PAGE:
Erratic rainfall, added President Mnangagwa, was not just affecting agriculture but power generation as well.
“We have experienced two droughts which has caused poor power generation, the entire country had inadequate power and it had an impact on agriculture industry and homes of people. This is making us get power form our neighbours.”
During the meeting, the President also announced that this year’s main Independence Day celebrations will be held in Bulawayo for the first time.
“We have already made a decision that beginning this year we will be holding our National Independence Day celebrations outside the City of Harare. For 39 years independence celebrations were held in Harare but I realised that Independence is not for Hararians. As a result of that we have now chosen to celebrate our 40th year of independence in the City of Bulawayo,” he said.
President Mnangagwa said this was in recognition of the role Bulawayo played in the liberation war history which dates back to the development and growth of nationalism.
“The nationalism of this country was here, ana Burombo (Benjamin) vakanga vari kuno. Furthermore, Bulawayo is the second largest city in our country. I’m counting on all stakeholders in Bulawayo and the greater Matabeleland region to ensure that our 40th Independence Day celebrations is a historic and memorable success,” he said.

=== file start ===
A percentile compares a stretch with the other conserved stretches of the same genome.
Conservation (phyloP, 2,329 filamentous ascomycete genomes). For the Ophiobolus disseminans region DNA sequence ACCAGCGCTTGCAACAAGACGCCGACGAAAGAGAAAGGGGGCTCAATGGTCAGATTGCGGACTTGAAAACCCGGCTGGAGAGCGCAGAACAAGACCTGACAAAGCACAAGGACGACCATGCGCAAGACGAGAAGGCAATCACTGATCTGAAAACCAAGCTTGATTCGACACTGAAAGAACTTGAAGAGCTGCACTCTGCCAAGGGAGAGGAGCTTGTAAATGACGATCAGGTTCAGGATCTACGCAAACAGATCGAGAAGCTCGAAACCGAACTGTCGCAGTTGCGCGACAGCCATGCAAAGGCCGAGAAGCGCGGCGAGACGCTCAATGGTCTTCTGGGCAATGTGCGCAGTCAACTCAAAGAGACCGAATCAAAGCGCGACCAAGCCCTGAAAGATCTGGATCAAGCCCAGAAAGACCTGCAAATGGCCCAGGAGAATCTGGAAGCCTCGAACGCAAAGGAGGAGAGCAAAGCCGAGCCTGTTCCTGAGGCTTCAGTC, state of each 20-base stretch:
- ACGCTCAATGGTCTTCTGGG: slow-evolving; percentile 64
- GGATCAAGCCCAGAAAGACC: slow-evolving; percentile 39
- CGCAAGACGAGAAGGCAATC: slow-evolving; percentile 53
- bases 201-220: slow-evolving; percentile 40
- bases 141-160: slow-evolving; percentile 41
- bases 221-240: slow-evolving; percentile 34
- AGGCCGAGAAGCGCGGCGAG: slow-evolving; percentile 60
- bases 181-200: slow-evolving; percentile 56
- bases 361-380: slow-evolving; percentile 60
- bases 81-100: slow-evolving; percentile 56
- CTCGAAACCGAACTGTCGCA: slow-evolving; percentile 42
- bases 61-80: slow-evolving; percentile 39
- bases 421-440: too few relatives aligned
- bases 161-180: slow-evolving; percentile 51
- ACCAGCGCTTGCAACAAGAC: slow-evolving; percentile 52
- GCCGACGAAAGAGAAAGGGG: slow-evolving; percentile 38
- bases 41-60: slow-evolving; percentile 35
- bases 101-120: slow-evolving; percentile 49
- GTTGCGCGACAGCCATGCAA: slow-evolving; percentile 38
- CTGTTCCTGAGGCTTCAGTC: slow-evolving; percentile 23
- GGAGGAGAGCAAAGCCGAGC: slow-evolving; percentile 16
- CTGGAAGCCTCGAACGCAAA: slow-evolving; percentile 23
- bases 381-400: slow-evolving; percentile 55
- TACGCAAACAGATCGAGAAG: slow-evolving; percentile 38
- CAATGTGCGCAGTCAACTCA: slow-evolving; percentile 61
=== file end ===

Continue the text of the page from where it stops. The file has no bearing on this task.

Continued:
President Mnangagwa also touched on the Zambezi Water Project and progress made so far.
“This gathering is working as a collective unit with collaboration between civic society and Government who have been seized with developmental issues, one of which is the Zambezi Water Project. This project has been there for many years but because it was raised here and is beginning to move, so these are some of the benefits which come from conversation.
“I am happy to announce that considerable progress has been made towards the implementation of this project through discussions that have been made between Government and civil society. I am informed by the Attorney-General’s office that it has compiled a draft agreement between the Government and the affected communities of the region gathering the rules and parameters of the implementation of the project,” he said.